Help Raymond Terrace Public School continue to kick STEM goals in 2018

BIG HIT: Natasha Egoroff, a research assistant at the University of Newcastle, doing an experiment with a Raymond Terrace Public School class.
BIG HIT: Natasha Egoroff, a research assistant at the University of Newcastle, doing an experiment with a Raymond Terrace Public School class.

A fun-filled year of teaching science to a class of Raymond Terrace Public School students has Natasha Egoroff excited to return bigger and better in 2018.

For the first time last year the research assistant from the University of Newcastle volunteered in a CSIRO program called STEM Professionals in Schools.

The national program partners professionals in the science, technology, engineering and math (STEM) industries with schools to bring the subjects to life in classrooms.

Ms Egoroff, whose background is in molecular neurobiology, was partnered with the Raymond Terrace school. 

“I visited the school each week, did experiments and spoke with the students of 5/6BW to encourage their curiosity and passion for science,” Ms Egoroff said.

“I’m particularly focused on showing some of my personal female and indigenous STEM role models to the class to demonstrate the accessibility of the STEM industry for female and indigenous students.

“This is a cause very close to my heart.”

Experiments in the classroom.

Experiments in the classroom.

Ms Egoroff said she wasn’t sure what to expect when she first began volunteering at the school.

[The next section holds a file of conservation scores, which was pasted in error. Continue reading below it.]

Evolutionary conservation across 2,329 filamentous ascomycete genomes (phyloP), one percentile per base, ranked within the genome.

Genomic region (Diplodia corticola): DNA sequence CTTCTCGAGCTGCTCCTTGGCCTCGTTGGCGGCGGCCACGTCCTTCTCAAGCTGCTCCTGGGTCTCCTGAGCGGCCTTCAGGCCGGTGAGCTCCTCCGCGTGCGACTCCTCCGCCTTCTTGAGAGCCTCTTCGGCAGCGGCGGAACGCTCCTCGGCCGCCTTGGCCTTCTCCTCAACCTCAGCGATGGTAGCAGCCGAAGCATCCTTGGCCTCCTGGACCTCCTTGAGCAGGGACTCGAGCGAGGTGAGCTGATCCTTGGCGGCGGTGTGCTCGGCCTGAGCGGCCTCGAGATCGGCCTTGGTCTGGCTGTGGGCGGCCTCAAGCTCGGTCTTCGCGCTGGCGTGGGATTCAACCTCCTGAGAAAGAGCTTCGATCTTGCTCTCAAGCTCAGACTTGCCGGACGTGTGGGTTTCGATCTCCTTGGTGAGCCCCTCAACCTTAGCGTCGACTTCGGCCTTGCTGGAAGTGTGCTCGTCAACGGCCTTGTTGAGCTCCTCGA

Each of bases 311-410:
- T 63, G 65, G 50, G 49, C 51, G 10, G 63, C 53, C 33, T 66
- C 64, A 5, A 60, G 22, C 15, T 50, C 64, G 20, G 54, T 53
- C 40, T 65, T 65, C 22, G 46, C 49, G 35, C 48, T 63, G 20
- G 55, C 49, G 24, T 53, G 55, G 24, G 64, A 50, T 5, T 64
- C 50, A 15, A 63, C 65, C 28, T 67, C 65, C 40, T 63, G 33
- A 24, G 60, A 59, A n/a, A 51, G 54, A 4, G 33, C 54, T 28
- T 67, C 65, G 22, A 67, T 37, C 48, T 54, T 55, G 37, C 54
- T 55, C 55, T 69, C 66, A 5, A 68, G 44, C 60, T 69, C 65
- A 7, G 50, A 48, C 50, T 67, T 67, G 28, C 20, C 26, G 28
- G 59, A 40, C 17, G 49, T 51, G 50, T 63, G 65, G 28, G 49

But she was quickly, and pleasantly, surprised by how eager the students were to learn about science.

“These kids are so intelligent,” she said. “They’re already critical thinkers. They’re brilliant and incredibly eager to learn.”

Many experiments she did with the class helped with other aspects of their learning, which included coding robots.

Ms Egoroff is enthusiastic to return in 2018, but in order to continue she is seeking the community’s help.

Resources at the school are limited. Ms Egoroff has been buying materials for classroom experiments herself, which is why she established a GoFundMe account to raise money for the program she has in mind for 2018.

The money raised from the GoFundMe campaign will be used to purchase equipment, materials and chemicals for in-class experiments.

Additionally, the money will used for other aspects of learning such as bus hire for excursions to museums.

“This program is very rewarding for me, and the kids get so much out of it,” Ms Egoroff said.

“It doesn’t feel like I’m teaching them STEM content. I get to do fun stuff that excites them, makes them laugh and makes them think.

“This will plant a seed in them. It creates an interest in science. Shows them it’s not just white lab coats, that science is fun and interesting.”

Innovative school

Raymond Terrace Public School was recognised as being an innovative school in 2017.

In The Educator magazine’s third annual Innovative Schools list, Raymond Terrace public was recognised as one of the 40 schools around Australia that is leading the way in efforts to best prepare students for tomorrow’s world.

As a further nod to the school’s teaching methods, it was the only primary school in the Hunter to be recognised in the 2017 list.

The school won the award for its excellence in 21st century learning.

“Achieving The Educator award was certainly well deserved and reflective of the school’s collective effort to prepare our students for the jobs of tomorrow,” Raymond Terrace teacher Bernadette van de Wijgaart said.

According to The Educator’s profile on the school:

“Raymond Terrace fosters the development of computational thinking skills among teachers through intensive training opportunities, and its students are enjoying the benefits of coding and information technology development, demonstrated in their application of 21st century skills to real-world problem solving.

“Coupled with a new approach to curriculum interpretation promoting inquiry-based learning and delivery, students are encouraged to forge their own pathways of discovery and problem solving using advanced tools such as Lego Robotics, Ozobots and Spheros, as well as coding software such as Scratch and Bitbox.”